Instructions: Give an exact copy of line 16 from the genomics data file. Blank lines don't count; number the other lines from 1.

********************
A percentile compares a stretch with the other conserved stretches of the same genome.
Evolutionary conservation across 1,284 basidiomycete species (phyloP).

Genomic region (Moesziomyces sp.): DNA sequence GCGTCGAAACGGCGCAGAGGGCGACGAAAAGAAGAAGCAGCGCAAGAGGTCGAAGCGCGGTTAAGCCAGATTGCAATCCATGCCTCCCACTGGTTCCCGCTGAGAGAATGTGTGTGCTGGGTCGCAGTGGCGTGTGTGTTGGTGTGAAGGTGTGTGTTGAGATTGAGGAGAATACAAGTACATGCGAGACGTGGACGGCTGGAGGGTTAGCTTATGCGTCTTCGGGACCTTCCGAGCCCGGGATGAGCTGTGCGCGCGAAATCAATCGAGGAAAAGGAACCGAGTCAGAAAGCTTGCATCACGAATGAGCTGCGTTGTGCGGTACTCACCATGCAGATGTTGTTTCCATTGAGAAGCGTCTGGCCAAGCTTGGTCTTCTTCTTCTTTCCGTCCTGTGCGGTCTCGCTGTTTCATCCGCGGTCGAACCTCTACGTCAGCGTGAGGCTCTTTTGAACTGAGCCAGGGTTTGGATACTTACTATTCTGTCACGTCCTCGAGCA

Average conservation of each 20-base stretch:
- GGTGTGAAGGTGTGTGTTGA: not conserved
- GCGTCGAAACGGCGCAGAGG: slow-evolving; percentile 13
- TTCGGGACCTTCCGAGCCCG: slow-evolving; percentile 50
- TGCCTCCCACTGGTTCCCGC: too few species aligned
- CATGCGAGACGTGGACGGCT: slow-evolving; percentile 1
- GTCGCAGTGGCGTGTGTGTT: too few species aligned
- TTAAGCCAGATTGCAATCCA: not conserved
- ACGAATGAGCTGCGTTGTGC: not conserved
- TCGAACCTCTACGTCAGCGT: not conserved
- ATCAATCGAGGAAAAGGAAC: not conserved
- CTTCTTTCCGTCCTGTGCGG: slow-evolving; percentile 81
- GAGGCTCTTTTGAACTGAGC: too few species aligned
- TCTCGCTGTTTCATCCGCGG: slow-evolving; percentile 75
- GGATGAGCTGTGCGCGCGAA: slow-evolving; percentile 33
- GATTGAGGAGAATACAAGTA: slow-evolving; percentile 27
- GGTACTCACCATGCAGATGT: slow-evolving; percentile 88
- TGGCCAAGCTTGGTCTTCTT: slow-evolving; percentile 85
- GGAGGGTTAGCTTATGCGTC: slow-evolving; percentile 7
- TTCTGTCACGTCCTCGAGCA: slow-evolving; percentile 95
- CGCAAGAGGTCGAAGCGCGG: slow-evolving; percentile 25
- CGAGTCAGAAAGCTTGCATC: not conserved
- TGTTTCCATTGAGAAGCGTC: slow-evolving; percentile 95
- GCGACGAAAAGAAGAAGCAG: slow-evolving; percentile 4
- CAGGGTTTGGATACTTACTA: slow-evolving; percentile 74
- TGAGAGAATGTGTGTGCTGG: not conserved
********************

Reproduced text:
- GAGGCTCTTTTGAACTGAGC: too few species aligned